11 Famous Lebanese Poets and Writers You Should Know

© Aimee Rivers/Flickr
© Aimee Rivers/Flickr
Photo of Amani Sharif
Freelance Writer7 November 2017

With Lebanon’s history of war, social change and uprising it’s no surprise that a lot of writing and art has arisen from the strife. Many local authors have reached international acclaim and have impacted the lives of thousands. Here are 11 famous Lebanese poets and writers you should know.

Joumana Haddad

A journalist and a women’s rights activist Joumana Haddad is one of Lebanon’s most honest voices and was elected one of the world’s 100 most powerful women in the Arab world by Arabian Business Magazine. Haddad speaks seven languages and has written in many of them. In her most successful books, I Killed Scheherazade and the sequel Superman is Arab, she explores issues of gender, feminism and the need for renewed self-image in a changing Arab world.

Superman is an Arab by Joumana Haddad | © The Westbourne Press

Nizar Qabbani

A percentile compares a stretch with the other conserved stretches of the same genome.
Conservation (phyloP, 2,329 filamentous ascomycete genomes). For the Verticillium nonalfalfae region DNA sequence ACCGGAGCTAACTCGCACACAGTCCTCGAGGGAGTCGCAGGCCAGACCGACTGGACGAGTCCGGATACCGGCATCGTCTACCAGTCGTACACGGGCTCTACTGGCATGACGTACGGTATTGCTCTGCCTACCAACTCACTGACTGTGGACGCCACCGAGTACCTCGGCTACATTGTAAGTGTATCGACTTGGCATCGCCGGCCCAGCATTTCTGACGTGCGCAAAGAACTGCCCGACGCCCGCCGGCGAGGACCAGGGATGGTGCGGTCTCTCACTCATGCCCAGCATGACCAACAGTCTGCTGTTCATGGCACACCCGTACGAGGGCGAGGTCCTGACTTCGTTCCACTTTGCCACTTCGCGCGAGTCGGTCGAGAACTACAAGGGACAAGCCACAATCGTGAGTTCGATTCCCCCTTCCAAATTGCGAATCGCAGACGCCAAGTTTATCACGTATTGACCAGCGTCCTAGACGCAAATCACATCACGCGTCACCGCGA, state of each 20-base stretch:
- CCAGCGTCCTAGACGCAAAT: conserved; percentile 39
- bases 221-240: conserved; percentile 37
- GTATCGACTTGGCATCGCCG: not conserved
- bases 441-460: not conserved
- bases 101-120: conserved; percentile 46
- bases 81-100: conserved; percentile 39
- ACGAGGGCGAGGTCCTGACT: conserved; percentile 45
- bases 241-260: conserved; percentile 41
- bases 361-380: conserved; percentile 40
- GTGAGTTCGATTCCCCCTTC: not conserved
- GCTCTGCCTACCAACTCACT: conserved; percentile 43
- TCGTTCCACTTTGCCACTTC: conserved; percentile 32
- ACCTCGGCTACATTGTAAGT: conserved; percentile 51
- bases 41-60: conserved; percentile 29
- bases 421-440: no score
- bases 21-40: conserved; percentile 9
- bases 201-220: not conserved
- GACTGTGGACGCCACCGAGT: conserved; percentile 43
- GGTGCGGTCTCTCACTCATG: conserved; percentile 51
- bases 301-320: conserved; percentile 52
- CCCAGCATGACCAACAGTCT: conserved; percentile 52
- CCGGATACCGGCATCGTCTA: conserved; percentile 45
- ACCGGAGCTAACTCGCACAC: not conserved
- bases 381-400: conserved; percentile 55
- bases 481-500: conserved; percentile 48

While not Lebanese, Nizar Qabbani is a much celebrated author in the country. Born in Damascus, with ties to Beirut, the poet wrote numerous collections of revolutionary love poetry inspired by events in his life, including his sister’s suicide when she was denied the man she loves. He began writing at 16 and kept writing to the time of his death. His poetry has inspired generations of Arab youth and musicians and still does so today.

On Entering the Sea: The Erotic and Other Poetry of Nizar Qabbani by Lena Jayussi | © Interlink Pub Group

Rawi Hage

A photographer and writer, this Lebanese-Canadian author is perhaps one of the most popular in the country. His award winning novel De Niro’s Game is a must-read for anyone wondering about the life of youth in war-torn Beirut. This dark coming of age story follows two young men as they decide on whether or not to leave Beirut in the midst of Civil War. It’s a deeply moving novel guaranteed to show you what it means to survive in war.